In the Sketch Pallette on the right side of the canvas (it might be nested, if so just click on the double arrow), click on Parallel under Constraint. Click one of the table leg lines first, then click the centerline you drew before. This will allow the centerline to move but will keep it parallel to the leg line. You should see a couple of double line graphics showing you they're constrained.
To make sure the line is centered, go to SKETCH > Dimension, and click the leg line and centerline. Enter a value that's 1/2 of the width of the leg, which is 1.5" (38mm) if the leg width is 3" (76mm) as shown.
This line represents the center of the stiffener from the side. To give it thickness, go to SKETCH > Offset and offset it by a factor of t/2 in both directions.
Draw a Line from the intersection at the top of the outer line so that it meets the inner line at a 90º angle. This will be the top of the stiffener.
Next, Offset the top line by 14" (355mm) to make the bottom edge of the stiffener. It needs to be at least this deep to keep the table from wobbling.
You should now have a closed rectangular profile, select it to be sure there aren't any gaps in the lines.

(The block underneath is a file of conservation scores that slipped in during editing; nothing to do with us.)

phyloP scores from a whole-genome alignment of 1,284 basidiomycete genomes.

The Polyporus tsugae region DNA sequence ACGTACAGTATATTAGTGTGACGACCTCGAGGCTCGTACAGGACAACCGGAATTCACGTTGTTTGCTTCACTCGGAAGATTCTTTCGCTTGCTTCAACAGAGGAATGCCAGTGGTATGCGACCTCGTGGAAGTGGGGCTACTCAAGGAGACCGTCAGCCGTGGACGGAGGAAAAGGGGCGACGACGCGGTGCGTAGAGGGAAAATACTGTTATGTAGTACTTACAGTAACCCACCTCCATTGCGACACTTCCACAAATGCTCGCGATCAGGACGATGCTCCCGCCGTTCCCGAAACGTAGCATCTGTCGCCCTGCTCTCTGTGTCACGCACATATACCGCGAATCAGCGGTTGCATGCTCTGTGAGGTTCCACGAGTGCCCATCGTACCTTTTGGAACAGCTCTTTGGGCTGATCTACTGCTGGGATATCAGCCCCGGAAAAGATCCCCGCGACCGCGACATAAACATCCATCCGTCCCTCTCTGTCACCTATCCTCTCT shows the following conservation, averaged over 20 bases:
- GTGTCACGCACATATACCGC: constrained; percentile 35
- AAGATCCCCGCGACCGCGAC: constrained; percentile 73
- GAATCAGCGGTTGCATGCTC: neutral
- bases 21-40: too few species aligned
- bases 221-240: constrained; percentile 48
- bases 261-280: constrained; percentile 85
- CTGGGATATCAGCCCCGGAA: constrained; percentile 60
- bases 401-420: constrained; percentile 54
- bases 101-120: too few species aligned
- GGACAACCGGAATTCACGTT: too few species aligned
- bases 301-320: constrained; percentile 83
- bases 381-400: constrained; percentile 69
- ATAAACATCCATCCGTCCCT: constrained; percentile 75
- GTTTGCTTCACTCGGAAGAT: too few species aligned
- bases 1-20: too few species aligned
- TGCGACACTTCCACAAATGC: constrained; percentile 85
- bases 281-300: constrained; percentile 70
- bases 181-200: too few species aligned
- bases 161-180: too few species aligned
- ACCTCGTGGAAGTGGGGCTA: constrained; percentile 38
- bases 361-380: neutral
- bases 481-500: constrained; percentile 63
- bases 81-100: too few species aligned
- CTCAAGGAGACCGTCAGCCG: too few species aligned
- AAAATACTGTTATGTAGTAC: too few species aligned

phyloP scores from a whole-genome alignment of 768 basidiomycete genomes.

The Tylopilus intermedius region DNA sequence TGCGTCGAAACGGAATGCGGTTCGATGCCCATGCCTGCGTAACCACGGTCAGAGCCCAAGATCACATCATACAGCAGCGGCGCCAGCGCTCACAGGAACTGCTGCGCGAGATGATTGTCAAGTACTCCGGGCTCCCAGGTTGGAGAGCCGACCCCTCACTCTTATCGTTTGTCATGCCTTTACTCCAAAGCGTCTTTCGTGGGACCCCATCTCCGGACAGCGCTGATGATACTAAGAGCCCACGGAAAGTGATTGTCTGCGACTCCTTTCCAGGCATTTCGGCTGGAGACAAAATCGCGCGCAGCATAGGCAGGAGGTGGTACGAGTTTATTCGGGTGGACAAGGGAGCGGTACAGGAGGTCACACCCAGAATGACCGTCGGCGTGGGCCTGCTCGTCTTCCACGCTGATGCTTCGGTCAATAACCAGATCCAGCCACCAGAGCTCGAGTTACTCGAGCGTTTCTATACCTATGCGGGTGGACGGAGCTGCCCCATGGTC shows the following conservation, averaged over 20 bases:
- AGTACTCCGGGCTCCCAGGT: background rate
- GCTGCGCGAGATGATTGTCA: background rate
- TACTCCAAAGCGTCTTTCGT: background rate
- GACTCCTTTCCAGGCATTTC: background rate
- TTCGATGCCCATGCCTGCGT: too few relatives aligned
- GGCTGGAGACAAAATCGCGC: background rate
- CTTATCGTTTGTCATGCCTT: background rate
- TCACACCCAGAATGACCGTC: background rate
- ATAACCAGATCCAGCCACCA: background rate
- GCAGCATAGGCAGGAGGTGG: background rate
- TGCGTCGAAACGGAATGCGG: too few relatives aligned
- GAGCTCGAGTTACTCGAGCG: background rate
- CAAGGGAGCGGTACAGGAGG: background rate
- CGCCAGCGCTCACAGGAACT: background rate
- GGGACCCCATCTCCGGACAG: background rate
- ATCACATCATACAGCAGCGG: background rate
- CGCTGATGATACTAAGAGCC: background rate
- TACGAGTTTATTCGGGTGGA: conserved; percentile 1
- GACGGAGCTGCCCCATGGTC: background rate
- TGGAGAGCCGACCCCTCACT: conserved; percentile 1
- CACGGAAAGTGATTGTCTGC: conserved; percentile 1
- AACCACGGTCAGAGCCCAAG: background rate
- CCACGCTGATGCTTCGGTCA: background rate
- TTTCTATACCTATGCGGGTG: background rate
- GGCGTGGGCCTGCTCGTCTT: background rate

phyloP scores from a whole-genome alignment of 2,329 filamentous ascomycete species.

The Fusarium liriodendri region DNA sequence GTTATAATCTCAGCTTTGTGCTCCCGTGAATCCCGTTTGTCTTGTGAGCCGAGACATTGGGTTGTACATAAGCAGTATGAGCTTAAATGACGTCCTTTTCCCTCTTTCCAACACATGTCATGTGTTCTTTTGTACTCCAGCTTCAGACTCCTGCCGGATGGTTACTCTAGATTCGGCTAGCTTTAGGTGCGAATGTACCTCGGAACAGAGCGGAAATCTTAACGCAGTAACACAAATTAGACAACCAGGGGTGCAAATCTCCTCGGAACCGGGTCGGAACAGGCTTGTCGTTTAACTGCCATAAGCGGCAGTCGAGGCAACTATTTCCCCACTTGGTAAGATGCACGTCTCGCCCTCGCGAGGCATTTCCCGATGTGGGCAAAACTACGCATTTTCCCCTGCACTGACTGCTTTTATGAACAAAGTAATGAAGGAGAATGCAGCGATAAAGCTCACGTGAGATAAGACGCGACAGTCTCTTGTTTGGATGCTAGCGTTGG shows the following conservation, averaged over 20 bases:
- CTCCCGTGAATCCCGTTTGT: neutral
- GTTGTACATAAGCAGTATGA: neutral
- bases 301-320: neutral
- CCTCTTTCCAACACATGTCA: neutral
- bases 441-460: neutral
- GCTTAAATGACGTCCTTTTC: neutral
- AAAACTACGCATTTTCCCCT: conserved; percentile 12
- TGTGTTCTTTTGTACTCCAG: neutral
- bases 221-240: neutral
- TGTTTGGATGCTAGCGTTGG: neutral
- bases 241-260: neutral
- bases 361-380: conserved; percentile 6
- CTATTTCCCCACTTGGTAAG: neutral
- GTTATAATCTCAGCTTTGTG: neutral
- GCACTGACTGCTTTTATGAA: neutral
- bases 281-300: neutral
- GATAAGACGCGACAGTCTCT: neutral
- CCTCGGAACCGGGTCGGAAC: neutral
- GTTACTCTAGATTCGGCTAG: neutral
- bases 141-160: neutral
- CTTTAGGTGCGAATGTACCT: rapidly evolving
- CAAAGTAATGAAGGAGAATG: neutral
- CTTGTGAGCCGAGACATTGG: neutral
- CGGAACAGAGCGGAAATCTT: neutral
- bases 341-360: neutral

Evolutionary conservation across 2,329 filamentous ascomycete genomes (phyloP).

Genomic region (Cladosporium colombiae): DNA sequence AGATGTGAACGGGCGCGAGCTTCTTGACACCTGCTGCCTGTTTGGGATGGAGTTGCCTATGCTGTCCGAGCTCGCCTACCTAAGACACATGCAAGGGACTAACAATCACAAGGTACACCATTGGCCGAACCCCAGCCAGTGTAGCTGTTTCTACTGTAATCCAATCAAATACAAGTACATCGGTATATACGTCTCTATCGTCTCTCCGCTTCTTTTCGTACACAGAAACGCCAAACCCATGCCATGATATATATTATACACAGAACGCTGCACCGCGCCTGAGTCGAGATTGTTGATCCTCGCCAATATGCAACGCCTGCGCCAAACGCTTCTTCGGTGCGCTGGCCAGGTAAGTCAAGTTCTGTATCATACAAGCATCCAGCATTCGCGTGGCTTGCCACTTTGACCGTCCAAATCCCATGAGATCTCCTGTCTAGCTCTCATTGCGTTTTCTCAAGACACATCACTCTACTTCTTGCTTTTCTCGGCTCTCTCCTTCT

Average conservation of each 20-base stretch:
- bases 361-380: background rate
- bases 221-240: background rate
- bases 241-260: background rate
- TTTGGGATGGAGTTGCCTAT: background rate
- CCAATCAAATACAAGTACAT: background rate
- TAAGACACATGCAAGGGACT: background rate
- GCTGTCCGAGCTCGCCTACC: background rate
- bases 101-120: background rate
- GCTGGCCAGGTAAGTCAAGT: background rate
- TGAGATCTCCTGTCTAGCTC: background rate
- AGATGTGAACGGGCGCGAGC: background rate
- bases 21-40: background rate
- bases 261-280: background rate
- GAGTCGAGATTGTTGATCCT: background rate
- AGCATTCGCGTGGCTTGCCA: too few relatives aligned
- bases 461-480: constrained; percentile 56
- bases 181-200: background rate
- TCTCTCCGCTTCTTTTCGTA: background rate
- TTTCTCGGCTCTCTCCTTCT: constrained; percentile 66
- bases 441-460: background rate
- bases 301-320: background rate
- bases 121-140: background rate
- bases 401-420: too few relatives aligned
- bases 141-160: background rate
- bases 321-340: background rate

Use the side profile you just made to Extrude the part. Be sure to use the t parameter and extrude it in the correct direction. The Operation should be New Body.
When that's done, Extrude both faces of the new body by a Distance of 3" (76mm).
Like the table legs, this stiffener part will need a slot to interlock it with the legs. To do this, create a Sketch on the face of the table leg, then use the Project tool. Make sure Bodies is selected in the Selection Filter, then project the side face of the stiffener to create a rectangle that's constrained to the shape.
Draw a Line connecting the midpoints of both of the long lines that make up the rectangle. This will give you a profile you can use to create a cut in the stiffener that's half way down its length.
Use the CREATE > Extrude tool to select the cutout profile. If the stiffener is turned on in the browser, you probably won't be able to select the profile you want. Hit the down arrow to cycle through the possible selections with the cursor hovering over the profile until the profile is highlighted, then click on it.